Stories

The IRE Resource Center is a major research library containing more than 27,000 investigative stories.

Most of our stories are not available for download but can be easily ordered by contacting the Resource Center directly at 573-882-3364 or rescntr@ire.org where a researcher can help you pinpoint what you need.

Search results for "colleges" ...

  • How America’s College-Closure Crisis Leaves Families Devastated

    After a chain of for-profit colleges abruptly closed, The Chronicle of Higher Education conducted an in-depth analysis of federal data related to closures. The analysis, which required extensive data work, showed that more than 1,200 college campuses closed in the last five years – an average of 20 closures per month. These closures displaced roughly 500,000 students, most of whom were working adults. The data showed that most of these displaced students were at least 25 years old, and about 57 percent are racial minorities. The vast majority of displaced students – nearly 85 percent – attended a for-profit college. The for-profit industry has received scant oversight from the Trump administration, despite the industry’s long history of problems. The Chronicle’s investigation highlighted the need for greater oversight of this troubled sector of higher education.
  • You, Too - The Public Cost of Sex Harassment

    In a three-month investigation, NBC5 Investigates, Telemundo Chicago, and the Better Government Association tracked down case after case of government employees in the Chicago area, accused of sexual misconduct, harassment, abuse, assault, or even rape. We filed nearly 2,000 public records requests for documents from local governmental agencies, and – so far – found it cost taxpayers $55 million over more than 400 cases. Tracking hundreds of lawsuits, complaints, and internal investigations filed over the past ten years, we found scores of complaints with local police departments, city halls, public schools, community colleges, park districts, townships and more.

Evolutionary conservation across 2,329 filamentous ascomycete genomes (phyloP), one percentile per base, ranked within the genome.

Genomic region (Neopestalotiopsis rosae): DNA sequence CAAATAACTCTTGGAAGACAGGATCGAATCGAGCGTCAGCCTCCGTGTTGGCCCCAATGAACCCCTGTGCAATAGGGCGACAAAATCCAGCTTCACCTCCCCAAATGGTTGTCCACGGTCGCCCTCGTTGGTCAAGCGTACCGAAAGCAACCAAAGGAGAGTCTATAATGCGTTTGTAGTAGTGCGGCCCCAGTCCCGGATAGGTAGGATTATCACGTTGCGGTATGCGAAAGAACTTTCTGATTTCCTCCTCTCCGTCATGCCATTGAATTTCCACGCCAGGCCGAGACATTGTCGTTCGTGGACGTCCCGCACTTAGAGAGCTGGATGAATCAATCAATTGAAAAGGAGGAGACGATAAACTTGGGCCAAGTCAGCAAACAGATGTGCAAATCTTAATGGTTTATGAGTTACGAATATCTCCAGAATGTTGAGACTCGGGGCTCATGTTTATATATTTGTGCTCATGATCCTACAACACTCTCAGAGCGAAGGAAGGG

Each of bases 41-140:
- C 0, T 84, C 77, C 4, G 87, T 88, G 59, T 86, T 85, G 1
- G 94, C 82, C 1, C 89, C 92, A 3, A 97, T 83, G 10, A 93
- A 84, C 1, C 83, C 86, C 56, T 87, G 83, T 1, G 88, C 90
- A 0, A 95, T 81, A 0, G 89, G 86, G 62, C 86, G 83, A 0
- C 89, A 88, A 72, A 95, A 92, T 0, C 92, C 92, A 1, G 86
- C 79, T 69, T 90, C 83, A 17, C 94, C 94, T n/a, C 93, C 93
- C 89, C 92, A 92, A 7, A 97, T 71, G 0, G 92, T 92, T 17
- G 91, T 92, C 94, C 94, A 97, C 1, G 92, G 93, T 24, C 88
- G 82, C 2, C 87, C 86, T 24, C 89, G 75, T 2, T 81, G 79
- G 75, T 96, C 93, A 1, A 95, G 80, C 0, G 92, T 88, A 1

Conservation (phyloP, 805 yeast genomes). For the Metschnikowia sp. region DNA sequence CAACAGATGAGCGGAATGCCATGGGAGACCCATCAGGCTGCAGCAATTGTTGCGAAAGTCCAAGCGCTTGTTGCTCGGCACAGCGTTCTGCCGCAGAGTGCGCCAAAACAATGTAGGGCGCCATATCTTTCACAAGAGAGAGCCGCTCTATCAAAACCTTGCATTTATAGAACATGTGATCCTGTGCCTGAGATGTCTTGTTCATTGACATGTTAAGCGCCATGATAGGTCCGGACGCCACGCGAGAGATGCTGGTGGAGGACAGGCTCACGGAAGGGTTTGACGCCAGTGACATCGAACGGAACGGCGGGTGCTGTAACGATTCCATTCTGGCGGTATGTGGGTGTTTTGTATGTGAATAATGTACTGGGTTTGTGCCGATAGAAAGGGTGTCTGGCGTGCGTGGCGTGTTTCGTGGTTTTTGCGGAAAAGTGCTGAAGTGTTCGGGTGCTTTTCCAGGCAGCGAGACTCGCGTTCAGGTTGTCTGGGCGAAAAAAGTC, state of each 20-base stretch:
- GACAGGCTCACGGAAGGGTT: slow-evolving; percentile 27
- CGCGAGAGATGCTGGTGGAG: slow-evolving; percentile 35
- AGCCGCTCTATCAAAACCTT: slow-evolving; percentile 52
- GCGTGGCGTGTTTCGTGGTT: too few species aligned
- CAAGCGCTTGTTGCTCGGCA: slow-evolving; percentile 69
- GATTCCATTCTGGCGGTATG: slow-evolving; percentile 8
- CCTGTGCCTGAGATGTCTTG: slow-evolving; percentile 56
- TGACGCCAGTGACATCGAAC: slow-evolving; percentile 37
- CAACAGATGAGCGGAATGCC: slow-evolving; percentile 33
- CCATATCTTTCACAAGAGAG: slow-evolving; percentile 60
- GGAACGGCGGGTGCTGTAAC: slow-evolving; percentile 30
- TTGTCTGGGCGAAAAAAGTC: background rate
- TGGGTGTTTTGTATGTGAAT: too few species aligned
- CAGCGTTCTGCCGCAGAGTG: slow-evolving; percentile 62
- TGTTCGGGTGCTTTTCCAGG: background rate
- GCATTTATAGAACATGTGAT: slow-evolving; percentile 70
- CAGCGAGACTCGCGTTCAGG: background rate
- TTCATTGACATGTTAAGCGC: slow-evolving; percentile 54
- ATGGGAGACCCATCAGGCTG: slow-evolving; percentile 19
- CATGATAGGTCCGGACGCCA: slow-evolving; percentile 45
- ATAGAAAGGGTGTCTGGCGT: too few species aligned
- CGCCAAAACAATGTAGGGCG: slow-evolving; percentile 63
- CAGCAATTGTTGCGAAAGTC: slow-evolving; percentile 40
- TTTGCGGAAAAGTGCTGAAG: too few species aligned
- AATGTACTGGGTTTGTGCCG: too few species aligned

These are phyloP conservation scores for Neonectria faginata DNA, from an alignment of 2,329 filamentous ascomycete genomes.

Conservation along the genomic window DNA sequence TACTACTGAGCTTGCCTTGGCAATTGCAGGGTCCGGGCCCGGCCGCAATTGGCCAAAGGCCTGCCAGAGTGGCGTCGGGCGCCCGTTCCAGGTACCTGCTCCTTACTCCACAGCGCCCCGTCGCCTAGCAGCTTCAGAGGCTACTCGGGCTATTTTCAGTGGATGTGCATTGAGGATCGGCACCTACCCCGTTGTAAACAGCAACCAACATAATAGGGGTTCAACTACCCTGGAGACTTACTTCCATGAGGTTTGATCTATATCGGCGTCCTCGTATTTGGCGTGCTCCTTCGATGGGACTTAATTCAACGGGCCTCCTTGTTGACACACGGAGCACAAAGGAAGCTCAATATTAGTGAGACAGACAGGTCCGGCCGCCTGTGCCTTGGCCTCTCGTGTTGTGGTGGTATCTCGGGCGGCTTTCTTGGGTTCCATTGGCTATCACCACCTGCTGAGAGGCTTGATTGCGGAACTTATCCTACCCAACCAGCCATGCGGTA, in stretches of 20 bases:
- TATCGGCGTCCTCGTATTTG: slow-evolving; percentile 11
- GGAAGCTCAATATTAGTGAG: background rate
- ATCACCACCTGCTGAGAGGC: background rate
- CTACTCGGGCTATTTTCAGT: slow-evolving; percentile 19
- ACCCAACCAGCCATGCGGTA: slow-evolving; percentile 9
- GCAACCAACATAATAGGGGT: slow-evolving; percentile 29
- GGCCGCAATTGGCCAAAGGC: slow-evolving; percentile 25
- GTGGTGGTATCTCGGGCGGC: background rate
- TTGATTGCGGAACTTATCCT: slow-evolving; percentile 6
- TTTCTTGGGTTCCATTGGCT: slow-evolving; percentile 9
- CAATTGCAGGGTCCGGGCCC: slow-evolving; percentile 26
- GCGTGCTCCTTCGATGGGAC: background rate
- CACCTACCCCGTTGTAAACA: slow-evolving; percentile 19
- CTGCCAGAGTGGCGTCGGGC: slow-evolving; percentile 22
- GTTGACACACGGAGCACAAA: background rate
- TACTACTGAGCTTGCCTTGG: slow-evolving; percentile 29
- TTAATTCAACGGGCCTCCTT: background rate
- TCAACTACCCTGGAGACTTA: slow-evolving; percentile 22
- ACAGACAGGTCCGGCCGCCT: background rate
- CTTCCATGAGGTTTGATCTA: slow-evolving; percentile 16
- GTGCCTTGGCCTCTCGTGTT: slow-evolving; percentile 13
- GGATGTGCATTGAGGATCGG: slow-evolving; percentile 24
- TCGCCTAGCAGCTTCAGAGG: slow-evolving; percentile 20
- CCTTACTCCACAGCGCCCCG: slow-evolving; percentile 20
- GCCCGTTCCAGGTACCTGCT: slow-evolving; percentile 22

• STARZ's Fail State

    Executive produced by news legend Dan Rather, FAIL STATE investigates the dark side of American higher education, chronicling the decades of policy decisions in Washington, D.C. that have given rise to a powerful and highly-predatory for-profit college industry. With echoes of the subprime mortgage crisis, the film lays bare how for-profit colleges exploit millions of low-income and minority students, leaving them with worthless degrees and drowning in student loan debt. Combining five years of research and interviews from over 60 experts, policymakers, whistleblowers, and students defrauded by their colleges, director Alexander Shebanow presents a searing exposé on the for-profit college industry and the lawmakers enabling widespread fraud and abuse in American higher education. FAIL STATE debuted on STARZ on December 17th, 2018.